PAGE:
Saturday, 5 August 2006

Blair defies Bush on cells and gases

The Times
August 02, 2006

LOS ANGELES: Tony Blair broke ranks with George W.Bush on Monday to announce agreements with the state of California to cut greenhouse gases and promote stem cell research, in defiance of White House policy. The British Prime Minister met California Governor Arnold Schwarzenegger to lay the groundwork for a new transAtlantic carbon trading system designed to encourage companies to reduce emissions.

Frustration with the US President's refusal to cut carbon emissions has driven Britain to risk the wrath of the White House and do business with the states on climate change. The deal with California, to be signed after a summit in Los Angeles, came after Mr Blair publicly defied the White House and called for extra investment in stem cell research.

Downing Street hopes the two new agreements will end criticism that Mr Blair is slavishly loyal to Mr Bush. The Prime Minister's spokesman even abandoned the usual loyal language used about the White House when discussing the two agreements.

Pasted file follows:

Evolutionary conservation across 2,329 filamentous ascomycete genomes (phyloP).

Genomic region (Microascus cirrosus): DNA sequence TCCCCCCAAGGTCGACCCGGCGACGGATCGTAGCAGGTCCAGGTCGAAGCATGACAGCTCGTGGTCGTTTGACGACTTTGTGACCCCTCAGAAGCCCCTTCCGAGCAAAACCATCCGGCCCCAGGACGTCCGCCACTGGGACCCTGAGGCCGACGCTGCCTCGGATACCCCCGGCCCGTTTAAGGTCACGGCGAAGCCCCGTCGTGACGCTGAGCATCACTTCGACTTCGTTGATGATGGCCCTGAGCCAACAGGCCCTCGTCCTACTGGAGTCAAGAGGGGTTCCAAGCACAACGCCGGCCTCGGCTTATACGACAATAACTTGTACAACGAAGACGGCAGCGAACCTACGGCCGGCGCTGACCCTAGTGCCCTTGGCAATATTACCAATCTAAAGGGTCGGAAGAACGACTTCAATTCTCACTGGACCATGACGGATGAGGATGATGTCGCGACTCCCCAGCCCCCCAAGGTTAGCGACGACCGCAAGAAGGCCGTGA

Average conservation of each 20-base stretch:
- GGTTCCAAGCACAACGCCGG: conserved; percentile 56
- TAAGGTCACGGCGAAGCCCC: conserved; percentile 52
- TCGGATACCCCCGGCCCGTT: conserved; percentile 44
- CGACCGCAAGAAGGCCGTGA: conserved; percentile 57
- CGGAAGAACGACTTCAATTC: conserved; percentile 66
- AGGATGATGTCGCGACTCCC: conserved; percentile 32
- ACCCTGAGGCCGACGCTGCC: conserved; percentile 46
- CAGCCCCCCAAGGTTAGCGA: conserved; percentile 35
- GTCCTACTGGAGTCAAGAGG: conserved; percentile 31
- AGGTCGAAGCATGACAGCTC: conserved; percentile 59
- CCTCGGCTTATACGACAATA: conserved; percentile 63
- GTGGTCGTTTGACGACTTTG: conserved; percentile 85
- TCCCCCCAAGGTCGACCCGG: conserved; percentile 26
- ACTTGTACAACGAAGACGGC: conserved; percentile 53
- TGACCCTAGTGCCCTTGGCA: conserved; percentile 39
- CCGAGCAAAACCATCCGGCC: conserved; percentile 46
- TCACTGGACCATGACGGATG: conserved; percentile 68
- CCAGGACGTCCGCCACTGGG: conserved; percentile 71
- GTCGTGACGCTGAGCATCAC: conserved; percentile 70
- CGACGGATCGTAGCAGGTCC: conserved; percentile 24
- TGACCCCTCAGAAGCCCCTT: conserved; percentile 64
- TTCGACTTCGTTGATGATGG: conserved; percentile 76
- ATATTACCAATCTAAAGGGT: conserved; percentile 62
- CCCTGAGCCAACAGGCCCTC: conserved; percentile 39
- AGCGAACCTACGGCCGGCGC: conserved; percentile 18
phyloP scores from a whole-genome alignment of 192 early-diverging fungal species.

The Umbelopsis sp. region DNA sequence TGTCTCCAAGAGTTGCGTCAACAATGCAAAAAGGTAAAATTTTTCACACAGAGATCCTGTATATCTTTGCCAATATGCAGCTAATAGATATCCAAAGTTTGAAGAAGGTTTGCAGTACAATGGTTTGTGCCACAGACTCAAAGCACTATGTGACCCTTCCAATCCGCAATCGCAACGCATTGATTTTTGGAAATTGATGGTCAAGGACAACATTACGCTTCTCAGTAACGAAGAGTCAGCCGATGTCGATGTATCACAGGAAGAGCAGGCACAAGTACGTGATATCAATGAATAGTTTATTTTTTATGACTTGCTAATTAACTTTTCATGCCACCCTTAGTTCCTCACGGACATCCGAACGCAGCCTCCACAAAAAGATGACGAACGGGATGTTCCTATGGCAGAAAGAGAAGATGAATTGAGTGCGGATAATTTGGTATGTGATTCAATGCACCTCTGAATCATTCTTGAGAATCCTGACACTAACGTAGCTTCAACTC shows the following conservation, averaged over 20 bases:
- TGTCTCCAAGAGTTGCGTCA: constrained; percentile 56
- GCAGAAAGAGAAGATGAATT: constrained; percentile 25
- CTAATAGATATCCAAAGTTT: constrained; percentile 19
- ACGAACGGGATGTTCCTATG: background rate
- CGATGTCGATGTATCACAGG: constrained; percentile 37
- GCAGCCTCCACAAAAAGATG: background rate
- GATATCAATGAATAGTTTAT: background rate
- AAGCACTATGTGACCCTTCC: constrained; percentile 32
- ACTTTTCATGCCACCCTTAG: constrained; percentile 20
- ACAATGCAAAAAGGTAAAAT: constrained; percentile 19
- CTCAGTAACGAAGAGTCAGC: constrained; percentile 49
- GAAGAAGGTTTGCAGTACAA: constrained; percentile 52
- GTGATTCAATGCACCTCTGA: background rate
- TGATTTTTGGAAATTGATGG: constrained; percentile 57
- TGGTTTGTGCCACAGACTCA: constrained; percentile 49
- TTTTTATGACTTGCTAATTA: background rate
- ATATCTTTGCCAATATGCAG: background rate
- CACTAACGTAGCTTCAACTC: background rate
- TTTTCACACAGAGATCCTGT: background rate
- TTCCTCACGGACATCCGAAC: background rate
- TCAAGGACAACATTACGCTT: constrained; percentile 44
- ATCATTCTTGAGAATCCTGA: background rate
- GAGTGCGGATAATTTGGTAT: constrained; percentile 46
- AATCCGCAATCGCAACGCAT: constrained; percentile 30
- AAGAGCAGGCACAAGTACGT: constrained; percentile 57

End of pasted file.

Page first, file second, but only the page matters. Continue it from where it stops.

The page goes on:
Asked if Britain risked antagonising Mr Bush, he said: "It is important we can work with people who are like-minded and have the same perspective on things." Privately, Mr Blair is furious Mr Bush has refused to act on climate change.

The White House not only withdrew from the Kyoto Protocol but also has since tried to cast doubt on the science of global warming, saying it has not been proved that climate change is a man-made phenomenon. It is refusing to limit emissions.

Stem cell research is another major policy difference in the "special relationship" between the two nations. Mr Bush has used his veto to block federal funding for stem cell research on embryos. But at a meeting with the biotechnology industry in San Francisco, Mr Blair said the research was vital to advance medical science.

During the meeting with some of the biggest players in the industry, Mr Blair lauded Britain's liberal regulations, which permit almost everything except embryo cloning. He said Britain was a haven for scientists frustrated with the restrictions in the US, and urged them to work in Britain.